Originally Posted by Iwamotto Tetsuz
So your saying, even having 0.000XX % lesser distortion will improve sound?
Well, no. I'm saying that the less distortion there is the better the amp will sound,
You originally asked why two amps, with the exact same distortion specs, will sound different. I tried to explain that the testing dome to determine those specs (distortion) isn't sophisticated enough to "see" the details of the waveform that effect the "sound" of am amplifier.
Look at it this way:
Standard red book CDs are 16 bits with a. 44.1 MHz sample rate. (That's pretty much the agreed to sampling rate and bit depth where most people can't hear a difference.) That's one 16 bit number every 44,100 thousandths of a second. While amplifiers don't actually "play" at a "sampling rate" they do have to (or should be able to) resolve that sampling rate when it's converted to analogue. There are very few testing labs (that I've seen) that can look at a lengths of music that's 1 44100 thousandths of a second long, much less compare them., and even those that can can only look at and compare pure tones, not the extremely complex wave forms present in actual "music". Then there's the ability to separate out the different kinds of distortion, for example harmonic and inter-modulation. So, generating some kind of "number" that describes why amps sound different is pretty much impossible. We just can't "see" the differences that we can hear since, after all, aren't out ears and brains much more sophisticated that any testing equipment?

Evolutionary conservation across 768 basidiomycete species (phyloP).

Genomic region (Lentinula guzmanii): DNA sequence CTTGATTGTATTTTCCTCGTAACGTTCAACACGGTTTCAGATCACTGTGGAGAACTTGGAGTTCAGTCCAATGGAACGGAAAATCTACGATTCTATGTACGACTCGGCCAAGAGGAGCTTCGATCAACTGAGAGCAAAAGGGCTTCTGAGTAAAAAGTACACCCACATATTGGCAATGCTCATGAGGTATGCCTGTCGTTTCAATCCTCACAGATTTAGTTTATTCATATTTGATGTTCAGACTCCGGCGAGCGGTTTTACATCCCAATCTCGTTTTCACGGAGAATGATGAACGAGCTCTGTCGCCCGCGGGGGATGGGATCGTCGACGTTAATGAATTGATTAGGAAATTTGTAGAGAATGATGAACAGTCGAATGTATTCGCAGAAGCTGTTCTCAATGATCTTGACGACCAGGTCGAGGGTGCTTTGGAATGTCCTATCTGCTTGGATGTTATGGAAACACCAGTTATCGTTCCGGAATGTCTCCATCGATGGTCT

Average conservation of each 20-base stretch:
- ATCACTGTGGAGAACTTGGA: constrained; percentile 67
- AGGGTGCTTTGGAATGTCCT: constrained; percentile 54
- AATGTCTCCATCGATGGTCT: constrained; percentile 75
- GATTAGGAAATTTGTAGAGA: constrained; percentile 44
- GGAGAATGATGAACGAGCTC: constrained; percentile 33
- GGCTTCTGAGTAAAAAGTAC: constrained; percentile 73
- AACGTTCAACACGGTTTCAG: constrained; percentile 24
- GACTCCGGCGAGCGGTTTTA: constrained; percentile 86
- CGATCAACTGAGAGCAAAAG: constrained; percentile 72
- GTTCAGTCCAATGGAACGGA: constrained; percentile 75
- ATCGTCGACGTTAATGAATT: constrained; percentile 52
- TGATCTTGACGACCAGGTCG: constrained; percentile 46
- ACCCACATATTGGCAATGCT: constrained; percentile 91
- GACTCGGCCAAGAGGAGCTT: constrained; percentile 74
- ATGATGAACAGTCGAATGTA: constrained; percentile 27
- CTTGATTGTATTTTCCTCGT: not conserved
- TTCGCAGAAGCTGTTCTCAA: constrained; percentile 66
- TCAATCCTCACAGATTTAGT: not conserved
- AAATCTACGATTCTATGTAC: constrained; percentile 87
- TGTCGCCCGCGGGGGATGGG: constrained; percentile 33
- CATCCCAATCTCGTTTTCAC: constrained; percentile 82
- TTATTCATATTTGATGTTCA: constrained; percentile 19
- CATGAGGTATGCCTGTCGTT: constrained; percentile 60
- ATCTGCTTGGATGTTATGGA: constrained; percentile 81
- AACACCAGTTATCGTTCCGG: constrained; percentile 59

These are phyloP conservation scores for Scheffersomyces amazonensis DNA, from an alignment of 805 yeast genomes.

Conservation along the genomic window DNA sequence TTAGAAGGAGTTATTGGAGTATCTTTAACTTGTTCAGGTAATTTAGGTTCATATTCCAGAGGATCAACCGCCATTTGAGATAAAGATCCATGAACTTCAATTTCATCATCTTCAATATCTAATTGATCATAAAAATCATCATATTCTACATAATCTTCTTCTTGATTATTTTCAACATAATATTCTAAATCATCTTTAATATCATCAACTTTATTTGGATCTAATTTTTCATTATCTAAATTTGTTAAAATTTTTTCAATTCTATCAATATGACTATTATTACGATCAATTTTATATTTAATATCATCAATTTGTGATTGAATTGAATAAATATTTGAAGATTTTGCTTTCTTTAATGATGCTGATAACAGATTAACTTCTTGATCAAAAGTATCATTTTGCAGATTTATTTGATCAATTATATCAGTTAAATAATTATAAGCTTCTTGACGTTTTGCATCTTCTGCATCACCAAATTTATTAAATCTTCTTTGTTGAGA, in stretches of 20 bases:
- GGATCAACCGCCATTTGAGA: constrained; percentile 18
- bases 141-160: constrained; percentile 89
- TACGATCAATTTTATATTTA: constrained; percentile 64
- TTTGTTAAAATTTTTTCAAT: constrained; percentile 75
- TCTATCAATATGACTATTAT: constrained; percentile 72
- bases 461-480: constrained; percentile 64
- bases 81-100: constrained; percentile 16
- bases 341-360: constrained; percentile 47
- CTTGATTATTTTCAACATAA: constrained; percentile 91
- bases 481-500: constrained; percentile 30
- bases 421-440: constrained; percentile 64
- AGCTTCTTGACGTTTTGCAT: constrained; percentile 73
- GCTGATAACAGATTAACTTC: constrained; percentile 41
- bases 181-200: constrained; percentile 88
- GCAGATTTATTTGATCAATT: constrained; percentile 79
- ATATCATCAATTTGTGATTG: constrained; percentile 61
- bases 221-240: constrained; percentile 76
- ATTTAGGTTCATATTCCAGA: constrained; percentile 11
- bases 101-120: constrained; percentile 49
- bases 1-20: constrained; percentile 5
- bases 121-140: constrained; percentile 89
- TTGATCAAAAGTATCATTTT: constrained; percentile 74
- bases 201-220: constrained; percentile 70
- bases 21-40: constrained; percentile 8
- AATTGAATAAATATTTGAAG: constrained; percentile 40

We're talking very subtle differences here though. Like the sound a drum makes when it vibrates the air and in addition being able to hear the sound of the drum stick contacting the skin
. Or, when listening to a symphony or female vocalist, does the "sound stage" remain rock solid and immovable at all frequencies
. While we can hear those things (it the amp can actually reproduce them) it's very very hard to analyze why one amp does it better than another.
Another consideration is that amplifier manufacturers (and manufacturers of pretty much any other audio or video product) really don't want us to know these things. If "distortion" could be measured accurately enough to point out the differences in amplifier "sound" then whom ever made that amp with the best "curves" would capture the entire market, but the manufacturers know that they can never make am amp where input exactly
matches output and their amps will always have a "sound" so they market based on that sound - and publish specs that are misleading or useless at best. ti's the only way that they can do it - if there was a "number" that could show it they'd surely be using it!
I hope that helps............Edited by billbartuska - 2/18/16 at 4:23am